Excerpt from The Bastard of Istanbul by Elif Shafak, plus links to reviews, author biography & more

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The Bastard of Istanbul

by Elif Shafak

The Bastard of Istanbul by Elif Shafak X
The Bastard of Istanbul by Elif Shafak
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  • First Published:
    Jan 2007, 368 pages
    Paperback:
    Feb 2008, 368 pages

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Pardon me, she would instantly apologize and then repeat again and again because whenever you apologized to Allah you had to do it thrice: Pardon me, pardon me, pardon me.

It was wrong, she knew. Allah could not and should not be personified. Allah did not have fingers, or blood for that matter. One had to refrain from attributing human qualities to him—that’s to say, Him—which was not easy since every one of his—that’s to say, His—ninety-nine names happened to be qualities also pertinent to human beings. He could see it all but had no eyes; He could hear it all but had no ears; He could reach out everywhere but had no hands. . . . Out of all this information an eight-year-old Zeliha had drawn the conclusion that Allah could resemble us, but we could not resemble Him. Or was it vice versa? Anyway, one had to learn to think about him—that’s to say, Him—without thinking of Him as him.

The chances are she would not have minded this as much if one afternoon she had not spotted a bloody bandage around her elder sister Feride’s index finger. It looked like the Kurdish girl made her a blood-sister too. Zeliha felt betrayed. Only then it dawned on her that her real objection to Allah was not his—that’s to say, His—not having any blood but rather having too many blood-sisters, too many to care for so as to end up not caring for anyone.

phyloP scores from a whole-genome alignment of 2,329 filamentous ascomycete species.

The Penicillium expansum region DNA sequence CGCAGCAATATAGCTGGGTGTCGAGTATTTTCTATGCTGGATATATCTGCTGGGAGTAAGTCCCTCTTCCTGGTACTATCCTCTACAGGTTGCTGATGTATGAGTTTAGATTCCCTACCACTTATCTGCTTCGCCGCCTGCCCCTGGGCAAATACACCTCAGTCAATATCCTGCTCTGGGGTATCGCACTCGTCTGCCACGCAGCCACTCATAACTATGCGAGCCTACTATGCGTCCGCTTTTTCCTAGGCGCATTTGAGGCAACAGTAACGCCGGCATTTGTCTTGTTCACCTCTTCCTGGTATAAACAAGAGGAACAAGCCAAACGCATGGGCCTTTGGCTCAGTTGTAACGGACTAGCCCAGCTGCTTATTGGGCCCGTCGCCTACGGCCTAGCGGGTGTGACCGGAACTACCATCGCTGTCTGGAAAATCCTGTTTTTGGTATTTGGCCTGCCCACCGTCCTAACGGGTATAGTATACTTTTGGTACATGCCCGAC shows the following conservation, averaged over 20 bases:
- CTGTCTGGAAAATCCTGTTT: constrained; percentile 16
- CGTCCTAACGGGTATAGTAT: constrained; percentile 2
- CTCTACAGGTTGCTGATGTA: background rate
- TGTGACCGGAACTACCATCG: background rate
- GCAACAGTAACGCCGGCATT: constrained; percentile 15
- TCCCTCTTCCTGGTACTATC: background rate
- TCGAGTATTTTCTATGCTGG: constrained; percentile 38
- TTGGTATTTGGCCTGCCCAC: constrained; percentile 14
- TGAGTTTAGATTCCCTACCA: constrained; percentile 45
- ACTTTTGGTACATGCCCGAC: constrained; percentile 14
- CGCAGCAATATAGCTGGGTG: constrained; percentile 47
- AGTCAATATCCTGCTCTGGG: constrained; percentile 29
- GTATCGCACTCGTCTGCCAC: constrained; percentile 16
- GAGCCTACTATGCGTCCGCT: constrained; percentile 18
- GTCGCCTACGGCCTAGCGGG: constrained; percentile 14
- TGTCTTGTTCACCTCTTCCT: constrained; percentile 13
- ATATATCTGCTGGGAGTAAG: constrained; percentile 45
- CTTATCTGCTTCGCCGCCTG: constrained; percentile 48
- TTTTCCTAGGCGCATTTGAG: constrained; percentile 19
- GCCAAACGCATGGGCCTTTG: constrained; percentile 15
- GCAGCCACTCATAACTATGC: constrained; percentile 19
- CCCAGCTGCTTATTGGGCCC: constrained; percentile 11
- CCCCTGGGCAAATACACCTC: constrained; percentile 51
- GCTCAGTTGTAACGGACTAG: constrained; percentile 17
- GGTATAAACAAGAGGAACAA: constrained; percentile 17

The episode of friendship had not lasted long after that. The konak being so big and dilapidated and Mom being so grumpy and mulish, the cleaning lady quit after a while, taking her daughter away. Having been left without a best friend, whose friendship, indeed, had been rather dubious, Zeliha felt a subtle resentment, but she hadn’t quite known toward whom—to the cleaning lady for quitting, to her mom for making her quit, to her best friend for playing two sides, to her elder sister for stealing her blood-sister, or to Allah. The others being utterly out of her reach, she chose Allah to be resentful toward. Having felt like an infidel at such an early age, she saw no reason why she shouldn’t do so as an adult.

Another call to prayer from another mosque joined in. The prayers multiplied in echoes, as if drawing circles within circles. Oddly enough, at this moment in the doctor’s office, she worried about being late for dinner. She wondered what would be served at the table this evening, and which one of her three sisters had done the cooking. Each of her sisters was good with a particular recipe, so depending on the cook of the day she could pray for a different dish. She craved stuffed green peppers—a particularly tricky dish since every one of her sisters made it so differently. Stuffed . . . -green . . . peppers . . . Her breathing slowed while the spider started to descend. Still trying to stare at the ceiling, Zeliha felt as if she and the people in the room were not occupying the same space. She stepped into the kingdom of Morpheus.

Excerpted from The Bastard of Istanbul by Elif Shafak, © 2007 by Elif Shafak. Excerpted by permission of Viking Press, a division of Penguin Group. All rights reserved. No part of this excerpt may be reproduced or reprinted without permission in writing from the publisher.

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